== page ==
Do you really want to be a writer?


Patty Wiseman before her interview on KETK television.
Patty Wiseman before her interview on KETK television.

“HOW DID YOU GET STARTED AS A WRITER?” That’s the question I am asked the most as I travel the country meeting potential readers and broadening my readership. Of course, I always try to answer the question to the best of my ability. It’s a long and complicated story, but to share my journey with others seems to give aspiring writers hope. Yes, it is possible, no matter the circumstances.

The second question they ask? “How do I start?” I usually tell them to break the fetters of doubt by simply putting down the essence of what they want to say or tell in any order. Simply do not worry about the finer points of writing just yet. Get those thoughts down on paper.

The next step I encourage them to do is start with a short story and learn the craft. In this age of the internet highway, there is a wealth of knowledge out there free for the taking. I still take online courses and workshops from the comfort of my home to polish my creativity. It’s a necessary element if you want to be a credible contender in the world of literature.

Beware the ‘think they know’ amateurs out there, however. There are a lot of people out there who just want your money, so make sure you take accredited classes and workshops.

If you have a story in mind, all you need to begin are a few simple essentials to put your story together.


  1. Exposition (Beginning)
  2. Rising Action
  3. Climax
  4. Falling Action
  5. Resolution

Keep these five elements in mind to avoid plot holes or getting stuck.

Key elements in your story should also include the following:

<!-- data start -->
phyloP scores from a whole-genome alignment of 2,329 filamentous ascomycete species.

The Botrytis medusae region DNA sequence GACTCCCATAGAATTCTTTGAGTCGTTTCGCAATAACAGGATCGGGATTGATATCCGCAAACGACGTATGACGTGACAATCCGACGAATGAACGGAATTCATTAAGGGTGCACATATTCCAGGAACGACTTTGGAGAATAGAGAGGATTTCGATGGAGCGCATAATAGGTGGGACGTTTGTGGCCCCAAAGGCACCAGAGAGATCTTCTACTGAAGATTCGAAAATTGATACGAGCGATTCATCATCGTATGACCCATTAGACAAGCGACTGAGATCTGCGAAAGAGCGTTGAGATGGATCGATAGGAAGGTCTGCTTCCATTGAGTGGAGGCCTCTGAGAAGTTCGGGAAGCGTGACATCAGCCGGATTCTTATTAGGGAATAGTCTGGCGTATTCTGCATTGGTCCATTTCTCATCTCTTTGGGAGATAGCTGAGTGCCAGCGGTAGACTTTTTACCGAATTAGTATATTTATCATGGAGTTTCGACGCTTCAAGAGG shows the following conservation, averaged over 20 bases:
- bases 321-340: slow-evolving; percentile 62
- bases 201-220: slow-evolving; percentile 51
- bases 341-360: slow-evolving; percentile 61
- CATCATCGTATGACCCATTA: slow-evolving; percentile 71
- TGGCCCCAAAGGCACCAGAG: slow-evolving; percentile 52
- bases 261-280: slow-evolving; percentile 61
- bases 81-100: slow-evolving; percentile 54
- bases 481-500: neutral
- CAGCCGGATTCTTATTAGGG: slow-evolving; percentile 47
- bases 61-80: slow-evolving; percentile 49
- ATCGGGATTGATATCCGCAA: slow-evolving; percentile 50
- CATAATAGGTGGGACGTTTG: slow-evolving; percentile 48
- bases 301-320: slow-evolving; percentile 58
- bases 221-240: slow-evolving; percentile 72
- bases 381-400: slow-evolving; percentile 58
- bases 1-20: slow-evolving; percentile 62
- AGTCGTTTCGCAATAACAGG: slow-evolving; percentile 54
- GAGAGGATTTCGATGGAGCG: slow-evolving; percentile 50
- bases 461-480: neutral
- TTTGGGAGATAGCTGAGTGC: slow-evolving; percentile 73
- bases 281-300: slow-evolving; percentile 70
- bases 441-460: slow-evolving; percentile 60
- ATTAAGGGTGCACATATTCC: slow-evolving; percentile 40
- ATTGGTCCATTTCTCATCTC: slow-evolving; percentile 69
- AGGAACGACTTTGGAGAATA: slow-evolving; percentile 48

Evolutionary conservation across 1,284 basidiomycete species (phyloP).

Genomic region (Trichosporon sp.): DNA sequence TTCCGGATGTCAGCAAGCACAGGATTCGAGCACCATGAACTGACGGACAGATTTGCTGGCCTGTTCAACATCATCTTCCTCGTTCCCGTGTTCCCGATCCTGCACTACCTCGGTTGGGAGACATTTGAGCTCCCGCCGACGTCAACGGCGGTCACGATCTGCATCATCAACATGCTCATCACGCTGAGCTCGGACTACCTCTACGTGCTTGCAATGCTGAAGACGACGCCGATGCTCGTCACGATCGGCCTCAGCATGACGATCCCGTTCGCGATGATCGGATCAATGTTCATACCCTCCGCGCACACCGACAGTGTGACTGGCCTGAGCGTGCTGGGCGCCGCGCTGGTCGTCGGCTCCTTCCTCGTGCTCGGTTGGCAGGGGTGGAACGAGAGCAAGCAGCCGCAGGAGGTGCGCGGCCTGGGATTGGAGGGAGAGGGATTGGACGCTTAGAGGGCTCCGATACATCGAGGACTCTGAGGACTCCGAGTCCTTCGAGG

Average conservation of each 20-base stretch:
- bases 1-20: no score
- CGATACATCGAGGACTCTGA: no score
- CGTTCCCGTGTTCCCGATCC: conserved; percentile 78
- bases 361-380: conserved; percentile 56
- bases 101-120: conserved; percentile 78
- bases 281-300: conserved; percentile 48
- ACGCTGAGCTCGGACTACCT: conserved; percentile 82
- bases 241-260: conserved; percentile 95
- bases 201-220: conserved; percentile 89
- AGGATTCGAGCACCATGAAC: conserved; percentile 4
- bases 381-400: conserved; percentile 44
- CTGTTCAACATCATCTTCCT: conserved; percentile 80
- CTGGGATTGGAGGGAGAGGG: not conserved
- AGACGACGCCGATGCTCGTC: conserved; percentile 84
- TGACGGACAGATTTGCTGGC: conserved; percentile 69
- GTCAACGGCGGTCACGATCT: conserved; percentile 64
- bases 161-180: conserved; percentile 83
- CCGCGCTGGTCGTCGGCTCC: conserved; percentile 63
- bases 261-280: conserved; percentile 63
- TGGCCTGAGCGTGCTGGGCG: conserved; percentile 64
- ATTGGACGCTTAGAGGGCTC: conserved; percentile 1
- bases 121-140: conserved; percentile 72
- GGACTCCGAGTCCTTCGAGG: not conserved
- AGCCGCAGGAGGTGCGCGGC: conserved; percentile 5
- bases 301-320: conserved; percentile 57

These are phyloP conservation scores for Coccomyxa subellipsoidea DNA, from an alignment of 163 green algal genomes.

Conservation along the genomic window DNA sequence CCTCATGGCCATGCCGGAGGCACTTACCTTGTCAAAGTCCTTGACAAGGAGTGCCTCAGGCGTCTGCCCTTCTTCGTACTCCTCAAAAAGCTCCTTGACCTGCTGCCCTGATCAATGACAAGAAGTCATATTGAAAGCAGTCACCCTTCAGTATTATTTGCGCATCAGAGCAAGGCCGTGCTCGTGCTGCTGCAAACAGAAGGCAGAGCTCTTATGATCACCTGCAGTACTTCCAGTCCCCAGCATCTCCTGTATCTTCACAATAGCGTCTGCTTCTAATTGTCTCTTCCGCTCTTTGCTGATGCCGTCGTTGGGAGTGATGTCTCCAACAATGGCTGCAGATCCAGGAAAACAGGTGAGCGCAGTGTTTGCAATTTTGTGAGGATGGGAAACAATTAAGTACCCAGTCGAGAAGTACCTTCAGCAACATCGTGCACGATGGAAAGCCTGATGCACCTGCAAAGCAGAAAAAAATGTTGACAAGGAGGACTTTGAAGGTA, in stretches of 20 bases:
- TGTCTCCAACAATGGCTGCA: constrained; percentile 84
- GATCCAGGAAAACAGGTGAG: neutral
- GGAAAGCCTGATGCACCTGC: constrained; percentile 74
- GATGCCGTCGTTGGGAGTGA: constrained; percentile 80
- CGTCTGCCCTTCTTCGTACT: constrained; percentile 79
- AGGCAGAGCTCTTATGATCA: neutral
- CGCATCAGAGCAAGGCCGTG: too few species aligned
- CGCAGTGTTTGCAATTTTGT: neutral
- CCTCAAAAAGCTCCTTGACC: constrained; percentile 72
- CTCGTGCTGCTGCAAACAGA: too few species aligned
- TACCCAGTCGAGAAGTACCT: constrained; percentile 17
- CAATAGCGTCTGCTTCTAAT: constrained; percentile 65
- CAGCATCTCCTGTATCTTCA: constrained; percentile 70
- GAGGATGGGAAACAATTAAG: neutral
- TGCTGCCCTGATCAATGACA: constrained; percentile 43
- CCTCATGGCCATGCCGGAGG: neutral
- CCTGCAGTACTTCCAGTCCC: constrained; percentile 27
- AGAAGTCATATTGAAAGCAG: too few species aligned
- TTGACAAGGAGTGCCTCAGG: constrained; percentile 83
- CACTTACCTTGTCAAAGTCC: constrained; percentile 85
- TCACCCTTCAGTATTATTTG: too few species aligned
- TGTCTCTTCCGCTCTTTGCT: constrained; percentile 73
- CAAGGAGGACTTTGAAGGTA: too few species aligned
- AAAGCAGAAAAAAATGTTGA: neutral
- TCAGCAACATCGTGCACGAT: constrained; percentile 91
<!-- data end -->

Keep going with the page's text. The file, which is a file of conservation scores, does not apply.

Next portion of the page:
A MAIN CHARACTERThis can be a person or an animal as long as this character is an active part of your story.

SETTING: Where does the story take place and what is the time period. Setting is key to bringing the picture of your story to the readers imagination.

PLOT: Your story must go somewhere. Create a series of events and character actions relating to the central conflict.

CONFLICT: This will show a struggle of some sort between two people or things with the main character usually on one side of the central conflict. The struggle can include another character, a force of nature, society, or an internal struggle.

THEME: Your story must show a central belief or idea.

These elements are a starting point, meant to give a simple outline of how to structure a story.  Click on the hyperlinks for more in depth explanations.

Writing is difficult and sometimes lonely work. You usually isolate yourself by sitting in front of your computer away from the hustle and bustle of your everyday world. So once in a while, break out of that world and take your laptop to a coffee shop or other place where people mingle.

Another must for writers is to be a part of a writer’s group. Almost every town or city has a writers group. It’s easy to find them. Google! That’s how I found the group I belong to. There is a wealth of knowledge out there and friendships, as well.

Writing is a rewarding and exciting occupation, but as in all of the arts, you must learn the craft of writing. So, for those of you who have reached out and asked me, I hope this little ‘starter kit’ will help get you going!

Please click the book cover image to read more about Patty Wiseman and her novels.

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